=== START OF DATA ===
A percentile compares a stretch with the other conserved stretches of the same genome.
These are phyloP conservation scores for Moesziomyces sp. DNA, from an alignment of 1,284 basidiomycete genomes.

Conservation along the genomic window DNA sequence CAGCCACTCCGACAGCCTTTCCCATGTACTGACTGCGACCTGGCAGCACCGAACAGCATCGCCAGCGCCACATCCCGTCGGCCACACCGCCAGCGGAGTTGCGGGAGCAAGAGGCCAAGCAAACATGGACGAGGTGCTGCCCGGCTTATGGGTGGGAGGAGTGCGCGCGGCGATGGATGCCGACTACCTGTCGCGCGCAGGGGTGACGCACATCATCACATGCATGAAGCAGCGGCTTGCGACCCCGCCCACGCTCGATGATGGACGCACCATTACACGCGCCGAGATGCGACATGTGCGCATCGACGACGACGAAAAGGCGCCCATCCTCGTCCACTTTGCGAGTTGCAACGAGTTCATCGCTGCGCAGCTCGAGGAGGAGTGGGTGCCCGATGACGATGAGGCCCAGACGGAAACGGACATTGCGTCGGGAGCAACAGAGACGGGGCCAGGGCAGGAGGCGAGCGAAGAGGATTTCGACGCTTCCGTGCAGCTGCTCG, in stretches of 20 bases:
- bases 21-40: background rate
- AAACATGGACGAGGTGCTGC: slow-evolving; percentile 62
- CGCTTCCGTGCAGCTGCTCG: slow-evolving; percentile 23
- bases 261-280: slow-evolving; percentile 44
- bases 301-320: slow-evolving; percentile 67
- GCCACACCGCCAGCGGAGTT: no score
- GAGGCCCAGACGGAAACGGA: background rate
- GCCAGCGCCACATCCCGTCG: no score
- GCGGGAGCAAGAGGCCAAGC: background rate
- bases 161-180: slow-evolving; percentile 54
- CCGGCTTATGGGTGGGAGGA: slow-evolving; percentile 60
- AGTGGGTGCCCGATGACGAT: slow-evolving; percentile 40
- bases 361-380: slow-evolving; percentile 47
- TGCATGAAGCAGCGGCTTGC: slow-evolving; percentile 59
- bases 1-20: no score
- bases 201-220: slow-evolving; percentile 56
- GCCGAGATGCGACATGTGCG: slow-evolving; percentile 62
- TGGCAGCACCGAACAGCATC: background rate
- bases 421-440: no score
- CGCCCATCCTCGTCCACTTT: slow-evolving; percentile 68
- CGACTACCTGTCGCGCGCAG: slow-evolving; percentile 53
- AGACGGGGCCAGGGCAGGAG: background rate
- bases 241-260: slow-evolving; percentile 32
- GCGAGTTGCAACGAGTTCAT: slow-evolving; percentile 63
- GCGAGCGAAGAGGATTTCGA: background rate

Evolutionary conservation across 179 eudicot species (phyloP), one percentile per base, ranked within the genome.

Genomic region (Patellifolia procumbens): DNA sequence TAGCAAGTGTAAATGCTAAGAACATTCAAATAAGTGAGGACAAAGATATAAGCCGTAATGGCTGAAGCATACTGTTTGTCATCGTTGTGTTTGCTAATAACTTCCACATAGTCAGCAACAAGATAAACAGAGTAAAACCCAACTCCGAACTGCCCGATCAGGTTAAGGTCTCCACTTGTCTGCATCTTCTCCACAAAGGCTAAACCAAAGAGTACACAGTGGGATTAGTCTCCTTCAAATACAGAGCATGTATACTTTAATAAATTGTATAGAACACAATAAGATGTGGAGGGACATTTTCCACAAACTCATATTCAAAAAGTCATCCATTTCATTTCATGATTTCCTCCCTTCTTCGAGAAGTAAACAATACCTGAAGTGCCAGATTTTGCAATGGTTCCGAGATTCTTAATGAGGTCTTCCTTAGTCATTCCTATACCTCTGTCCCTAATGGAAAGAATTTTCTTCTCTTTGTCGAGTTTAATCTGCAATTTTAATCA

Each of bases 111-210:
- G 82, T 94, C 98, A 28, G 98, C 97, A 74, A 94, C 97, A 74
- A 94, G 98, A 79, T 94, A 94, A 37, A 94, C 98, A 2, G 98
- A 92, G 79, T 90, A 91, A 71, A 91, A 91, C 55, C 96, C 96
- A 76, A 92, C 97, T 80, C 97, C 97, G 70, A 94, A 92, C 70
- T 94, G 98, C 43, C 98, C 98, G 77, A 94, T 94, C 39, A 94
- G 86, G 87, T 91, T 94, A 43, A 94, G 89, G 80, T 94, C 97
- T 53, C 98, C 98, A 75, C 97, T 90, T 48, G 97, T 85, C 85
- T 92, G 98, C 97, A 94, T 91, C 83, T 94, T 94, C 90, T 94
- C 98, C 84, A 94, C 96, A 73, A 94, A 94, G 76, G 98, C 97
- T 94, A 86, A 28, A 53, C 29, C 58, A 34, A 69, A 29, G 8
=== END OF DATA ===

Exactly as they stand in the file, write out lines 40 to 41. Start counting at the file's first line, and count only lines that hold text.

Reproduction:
- C 98, C 84, A 94, C 96, A 73, A 94, A 94, G 76, G 98, C 97
- T 94, A 86, A 28, A 53, C 29, C 58, A 34, A 69, A 29, G 8